No, it’s not obvious
Something happen in your team, it might be a task that fell between the cracks or a team member who didn’t take ownership. You might find yourself saying “I thought it’s obvious that X will be done”. Many things that seem obvious to you, might not be obvious to your team.
People are coming from different backgrounds, life, and work experiences that shaped their expectations. It’s very likely that for someone who worked a few years in an empowered team, it will be obvious that the team can influence product decisions, but for another team member it might be the first time. As their manager, it’s your responsibility to ensure people know what is expected from them.
A tool for measurement
Without expectations it’s very difficult to benchmark yourself, that’s why many people aren’t able to grow at their desired pace. By setting expectations your team members will be able to see the direction and work in iterable mode.
On the left, you can see growth progress on a person without expectations, their manager assumes they know their value. On the right, the manager kept setting expectations and worked on adapting them with the growth.
- I’m expecting you to be more independent
- I’m expecting you to lead this project
- I’m expecting you to own the communication outside of the team
- I’m expecting you to coach our juniors
Write or forget
Having unclear expectations is much worse than having no expectations, thus it is very critical that expectations will be written. Many times I hear managers grumble that they did set expectations but the team wasn’t able to meet them.
When you try to analyze what went wrong, you realize that these expectations were not written anywhere, they were set in a meeting at best or a coffee chat at worst. I do understand that for some people is much easier to express their thought in verbal communication, but… if it’s not written it will be forgotten, or changed (which is even worse).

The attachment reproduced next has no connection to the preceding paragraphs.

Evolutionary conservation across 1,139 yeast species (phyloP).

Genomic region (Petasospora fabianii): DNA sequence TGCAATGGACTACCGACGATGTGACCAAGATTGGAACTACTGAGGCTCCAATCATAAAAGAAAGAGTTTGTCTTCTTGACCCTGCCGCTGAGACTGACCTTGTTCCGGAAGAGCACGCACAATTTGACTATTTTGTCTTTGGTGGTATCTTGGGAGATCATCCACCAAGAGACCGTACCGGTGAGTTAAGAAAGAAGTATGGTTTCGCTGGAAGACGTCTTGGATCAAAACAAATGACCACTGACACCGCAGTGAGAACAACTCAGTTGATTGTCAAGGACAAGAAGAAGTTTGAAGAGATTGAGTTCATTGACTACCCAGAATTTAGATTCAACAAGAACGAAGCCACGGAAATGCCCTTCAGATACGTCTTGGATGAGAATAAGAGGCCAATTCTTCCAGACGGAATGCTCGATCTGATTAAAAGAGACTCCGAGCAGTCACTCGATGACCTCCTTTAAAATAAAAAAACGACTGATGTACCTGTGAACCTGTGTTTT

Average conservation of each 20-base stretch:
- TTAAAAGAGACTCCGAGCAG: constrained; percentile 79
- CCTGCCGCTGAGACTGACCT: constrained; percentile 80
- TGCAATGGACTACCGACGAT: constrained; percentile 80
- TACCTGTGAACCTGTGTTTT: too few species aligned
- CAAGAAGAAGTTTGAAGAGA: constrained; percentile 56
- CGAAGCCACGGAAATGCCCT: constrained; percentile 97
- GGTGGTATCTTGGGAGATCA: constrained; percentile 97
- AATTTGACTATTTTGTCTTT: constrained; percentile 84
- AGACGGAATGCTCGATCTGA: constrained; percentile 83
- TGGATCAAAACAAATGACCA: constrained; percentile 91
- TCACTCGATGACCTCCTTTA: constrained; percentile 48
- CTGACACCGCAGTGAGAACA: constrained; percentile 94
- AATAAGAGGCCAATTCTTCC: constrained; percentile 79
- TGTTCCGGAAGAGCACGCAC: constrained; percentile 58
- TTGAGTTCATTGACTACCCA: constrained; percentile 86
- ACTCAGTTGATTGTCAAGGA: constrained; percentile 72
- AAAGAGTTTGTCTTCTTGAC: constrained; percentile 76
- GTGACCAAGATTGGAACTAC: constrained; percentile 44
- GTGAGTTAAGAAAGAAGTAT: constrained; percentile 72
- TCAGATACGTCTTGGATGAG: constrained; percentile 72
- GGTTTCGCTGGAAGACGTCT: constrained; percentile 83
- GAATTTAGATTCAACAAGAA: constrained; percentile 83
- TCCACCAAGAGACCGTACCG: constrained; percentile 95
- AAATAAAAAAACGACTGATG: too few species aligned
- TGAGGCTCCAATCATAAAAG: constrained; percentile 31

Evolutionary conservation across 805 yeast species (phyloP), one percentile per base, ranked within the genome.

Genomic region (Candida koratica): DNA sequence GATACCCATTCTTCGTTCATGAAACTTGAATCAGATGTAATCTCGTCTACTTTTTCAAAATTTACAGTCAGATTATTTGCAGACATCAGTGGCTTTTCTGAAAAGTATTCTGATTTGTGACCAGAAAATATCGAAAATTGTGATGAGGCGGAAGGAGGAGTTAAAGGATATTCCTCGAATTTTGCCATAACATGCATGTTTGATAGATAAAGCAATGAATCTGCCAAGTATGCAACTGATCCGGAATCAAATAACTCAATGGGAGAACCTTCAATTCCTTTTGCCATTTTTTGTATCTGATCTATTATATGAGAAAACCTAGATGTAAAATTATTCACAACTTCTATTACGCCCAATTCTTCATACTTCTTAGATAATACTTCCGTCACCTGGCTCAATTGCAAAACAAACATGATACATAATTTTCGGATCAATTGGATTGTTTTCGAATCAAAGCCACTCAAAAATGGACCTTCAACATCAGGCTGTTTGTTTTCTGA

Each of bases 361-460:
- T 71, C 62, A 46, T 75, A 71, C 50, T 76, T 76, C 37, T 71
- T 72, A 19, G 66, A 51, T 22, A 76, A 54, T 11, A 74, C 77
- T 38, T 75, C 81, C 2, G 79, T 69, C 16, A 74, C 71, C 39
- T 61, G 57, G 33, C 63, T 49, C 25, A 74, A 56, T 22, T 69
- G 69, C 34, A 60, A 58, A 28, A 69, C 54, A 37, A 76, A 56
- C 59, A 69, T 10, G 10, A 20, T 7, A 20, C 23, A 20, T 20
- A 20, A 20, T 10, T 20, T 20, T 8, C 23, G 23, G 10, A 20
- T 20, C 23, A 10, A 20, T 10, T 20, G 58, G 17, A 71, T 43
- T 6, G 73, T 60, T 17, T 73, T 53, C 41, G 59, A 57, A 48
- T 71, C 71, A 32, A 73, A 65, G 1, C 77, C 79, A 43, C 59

The process needs to be simple, you think about an expectation, you first write it down, then think about it a bit more, after you made sure it’s clear you either send it written or verbal communication. You should always get some minimal feedback from your member, it’s for making sure they understood and for adapting it to their reality.
- A need emerge
- You think of an expected outcome
- Formulate the thought into text
- Communicate async or sync
- Get feedback and improve
- Save and document
Some practical use cases
Performance excellence 🏁
Your team is working on a new initiative, it might be a new feature or a refactoring activity. As the leader of the team, you are sure your team will deliver the best results, I mean it’s obvious 😉
This might be less obvious to your team, by having a written page of the final expectation will help the team to figure out how to plan and validate their outputs. Besides that, the team would be able to get feedback on their work and improve for next time.
Personal growth 🐤
One of your senior team members seems to be working in isolation, you notice that junior members are not improving their skills and the team is not growing.
Your senior team member is likely aware that one of their responsibilities is to coach and mentor their fellow junior members. In your next one-on-one, let them know that you expect them to work together with others, even at the cost of tasks.
Team culture 🎮
Things seem to go in the right direction for your team. You managed to deliver challenging activities with great results, but you start noticing that many people are becoming toxic. Many sessions are ending with bad taste.
This is a substantial issue, it won’t be solved by itself. One of the first actions you must do is to declare how do you expect team members to communicate with each other. Important to mention, this is only the starting point but it will provide the team a way to measure if things are going in the right way.